Tippecanoe Roller Mill

History
 

The Tipp Roller Mill is no longer an operating grist mill, but it is a historic landmark and an integral part of Tipp City’s history.

 

When settlers began to arrive here in increasing numbers during the early 1800’s, there was an immediate need for industry and transportation. In 1837 the Miami-Erie Canal was pushed through this area, greatly improving transportation, and in 1838 Uriah and James John began building the mill at the site of lock number 15 on the canal. Finished in 1839, it began operating as a grist mill, and in 1840 John Clark platted a town to the west of the mill. An admirer of William Henry Harrison, who was at that time campaigning for president of the United States, Clark drew from Harrison’s campaign slogan, “Tippecanoe and Tyler too” and named his new town Tippecanoe.

 

Many changes have occurred since World War II, and with Interstate 75 bypassing the town to the west, much of the business began moving out toward the interstate, changing the structure of the old business district. Today, there is an on-going effort to preserve some of the history of old Tippecanoe. Early in this century, the mill ceased production of its “Snowball” flour, but the old building still stands, having escaped bulldozers which have removed so many of our historic landmarks. Where it once ground grains, the old building now grinds out music.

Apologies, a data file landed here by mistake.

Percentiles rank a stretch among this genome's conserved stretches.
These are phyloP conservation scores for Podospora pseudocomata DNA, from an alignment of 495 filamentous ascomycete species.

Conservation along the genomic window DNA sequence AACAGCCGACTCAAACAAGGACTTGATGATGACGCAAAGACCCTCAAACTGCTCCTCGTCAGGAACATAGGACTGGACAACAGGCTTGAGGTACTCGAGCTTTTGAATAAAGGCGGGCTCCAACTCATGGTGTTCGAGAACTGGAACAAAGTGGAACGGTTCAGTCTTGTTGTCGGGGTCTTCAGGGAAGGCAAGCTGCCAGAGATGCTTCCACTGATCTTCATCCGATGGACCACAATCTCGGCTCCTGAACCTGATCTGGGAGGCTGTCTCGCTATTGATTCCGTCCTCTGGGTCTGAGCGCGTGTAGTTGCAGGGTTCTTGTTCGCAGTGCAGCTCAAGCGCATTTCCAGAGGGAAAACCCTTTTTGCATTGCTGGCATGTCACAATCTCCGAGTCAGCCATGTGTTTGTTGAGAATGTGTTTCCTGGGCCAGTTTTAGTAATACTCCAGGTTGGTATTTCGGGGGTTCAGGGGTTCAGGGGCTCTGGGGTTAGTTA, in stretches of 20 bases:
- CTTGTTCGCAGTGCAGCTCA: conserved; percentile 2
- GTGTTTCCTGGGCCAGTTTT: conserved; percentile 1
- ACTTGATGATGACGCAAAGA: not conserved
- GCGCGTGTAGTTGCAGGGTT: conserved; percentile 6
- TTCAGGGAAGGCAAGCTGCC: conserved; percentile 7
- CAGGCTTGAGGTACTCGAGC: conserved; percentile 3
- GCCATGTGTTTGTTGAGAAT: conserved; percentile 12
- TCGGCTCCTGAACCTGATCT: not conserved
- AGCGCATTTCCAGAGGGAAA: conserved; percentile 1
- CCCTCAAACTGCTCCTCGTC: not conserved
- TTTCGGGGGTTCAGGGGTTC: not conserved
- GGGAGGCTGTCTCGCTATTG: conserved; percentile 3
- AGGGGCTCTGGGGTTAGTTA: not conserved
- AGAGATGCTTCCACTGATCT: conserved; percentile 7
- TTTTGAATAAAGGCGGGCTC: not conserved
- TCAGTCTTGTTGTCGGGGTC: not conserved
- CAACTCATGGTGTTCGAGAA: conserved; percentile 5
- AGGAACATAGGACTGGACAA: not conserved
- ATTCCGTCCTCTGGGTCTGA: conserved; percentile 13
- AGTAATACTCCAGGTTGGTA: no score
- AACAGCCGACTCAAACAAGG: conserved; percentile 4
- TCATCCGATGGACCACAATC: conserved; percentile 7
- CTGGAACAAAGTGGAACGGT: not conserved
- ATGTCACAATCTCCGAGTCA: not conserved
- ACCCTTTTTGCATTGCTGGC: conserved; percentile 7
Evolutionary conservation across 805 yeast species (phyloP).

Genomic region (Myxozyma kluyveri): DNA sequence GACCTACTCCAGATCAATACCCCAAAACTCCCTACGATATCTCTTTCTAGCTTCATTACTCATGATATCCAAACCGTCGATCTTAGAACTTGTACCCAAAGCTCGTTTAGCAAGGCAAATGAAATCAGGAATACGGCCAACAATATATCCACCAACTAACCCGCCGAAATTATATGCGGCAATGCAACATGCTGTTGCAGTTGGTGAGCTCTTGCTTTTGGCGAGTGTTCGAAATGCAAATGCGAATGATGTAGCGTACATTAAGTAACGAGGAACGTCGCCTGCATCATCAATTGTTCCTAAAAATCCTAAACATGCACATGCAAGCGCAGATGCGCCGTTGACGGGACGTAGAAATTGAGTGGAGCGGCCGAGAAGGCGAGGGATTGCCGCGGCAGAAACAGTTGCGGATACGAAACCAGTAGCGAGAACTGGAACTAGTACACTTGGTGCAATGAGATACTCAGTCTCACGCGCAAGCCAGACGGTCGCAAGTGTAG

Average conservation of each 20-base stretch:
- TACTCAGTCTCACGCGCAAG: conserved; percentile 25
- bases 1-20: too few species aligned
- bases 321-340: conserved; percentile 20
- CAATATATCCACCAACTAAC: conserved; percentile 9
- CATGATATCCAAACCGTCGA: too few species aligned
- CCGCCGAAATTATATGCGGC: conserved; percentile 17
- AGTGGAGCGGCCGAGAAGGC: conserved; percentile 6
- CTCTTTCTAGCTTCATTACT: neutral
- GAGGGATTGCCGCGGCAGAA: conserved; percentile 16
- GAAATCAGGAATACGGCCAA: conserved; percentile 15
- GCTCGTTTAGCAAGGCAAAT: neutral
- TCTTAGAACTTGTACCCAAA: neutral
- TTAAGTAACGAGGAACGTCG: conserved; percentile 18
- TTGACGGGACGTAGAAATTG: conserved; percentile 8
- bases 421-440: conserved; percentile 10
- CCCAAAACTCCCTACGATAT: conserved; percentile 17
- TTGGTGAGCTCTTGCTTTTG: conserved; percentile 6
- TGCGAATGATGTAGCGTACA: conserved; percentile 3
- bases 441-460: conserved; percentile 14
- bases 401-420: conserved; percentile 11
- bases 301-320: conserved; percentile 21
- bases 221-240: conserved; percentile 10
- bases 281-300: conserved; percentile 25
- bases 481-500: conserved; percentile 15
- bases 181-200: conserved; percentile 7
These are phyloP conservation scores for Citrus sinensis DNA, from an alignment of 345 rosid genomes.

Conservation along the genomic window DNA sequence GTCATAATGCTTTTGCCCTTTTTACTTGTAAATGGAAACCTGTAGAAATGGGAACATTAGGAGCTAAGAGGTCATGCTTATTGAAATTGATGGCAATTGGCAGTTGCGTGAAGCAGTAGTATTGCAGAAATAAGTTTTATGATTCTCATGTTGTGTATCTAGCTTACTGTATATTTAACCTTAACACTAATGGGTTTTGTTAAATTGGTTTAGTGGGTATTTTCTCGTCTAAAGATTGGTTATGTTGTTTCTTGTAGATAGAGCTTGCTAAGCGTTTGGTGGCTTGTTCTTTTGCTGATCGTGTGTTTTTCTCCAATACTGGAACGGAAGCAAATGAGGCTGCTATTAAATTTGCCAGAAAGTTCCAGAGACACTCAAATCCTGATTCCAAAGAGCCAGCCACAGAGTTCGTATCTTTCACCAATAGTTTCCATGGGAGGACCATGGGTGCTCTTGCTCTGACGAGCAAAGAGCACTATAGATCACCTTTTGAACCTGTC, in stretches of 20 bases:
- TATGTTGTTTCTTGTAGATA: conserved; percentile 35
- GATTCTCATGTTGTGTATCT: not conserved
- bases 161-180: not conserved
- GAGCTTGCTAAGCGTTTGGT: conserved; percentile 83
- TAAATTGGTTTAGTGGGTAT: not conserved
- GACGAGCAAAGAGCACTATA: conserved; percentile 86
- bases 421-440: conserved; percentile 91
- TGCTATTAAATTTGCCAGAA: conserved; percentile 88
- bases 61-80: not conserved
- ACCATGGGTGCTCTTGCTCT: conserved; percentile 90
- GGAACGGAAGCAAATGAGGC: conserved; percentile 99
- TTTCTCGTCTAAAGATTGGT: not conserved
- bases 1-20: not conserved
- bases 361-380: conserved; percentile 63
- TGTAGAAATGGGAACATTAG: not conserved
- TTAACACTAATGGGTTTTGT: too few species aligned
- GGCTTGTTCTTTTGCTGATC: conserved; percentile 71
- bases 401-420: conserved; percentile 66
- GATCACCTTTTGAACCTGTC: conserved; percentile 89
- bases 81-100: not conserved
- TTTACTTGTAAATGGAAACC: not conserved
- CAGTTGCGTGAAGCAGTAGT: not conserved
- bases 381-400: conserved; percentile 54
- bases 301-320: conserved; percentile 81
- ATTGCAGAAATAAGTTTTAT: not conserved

Among those who wish to preserve and restore some of the history is Steve Watson, owner of the mill, who wants to preserve the building as a landmark and restore some of the flavor of yesteryear in the old downtown district. To aid in the effort, a schedule of professional entertainment has been offered on Saturday nights at the mill since its opening in June of 1996. As of June 12, 2014 the concerts have moved to Thursday evenings. This change was made due to the demand for weddings and other activities on weekends. The performances are held bi-monthly on the 2nd and 4th Thursdays, June through the 2nd Thursday in December. A variety of music styles, appealing to many tastes, range from big band to jazz to bluegrass and everything in-between. Most of the entertainers, remaining sympathetic to the preservation cause, have waived their regular fees and have agreed to compensation based upon attendance as their contribution to the effort.

 

The Tipp Roller Mill Theater is located on the first floor of the old grist mill located at 225 East Main Street in Tipp City. The Theater has a raised stage, auditorium seating, and a small dance floor. Shows start at 7:00 pm and admission is $8 per person. Groups and bus tours are always welcome.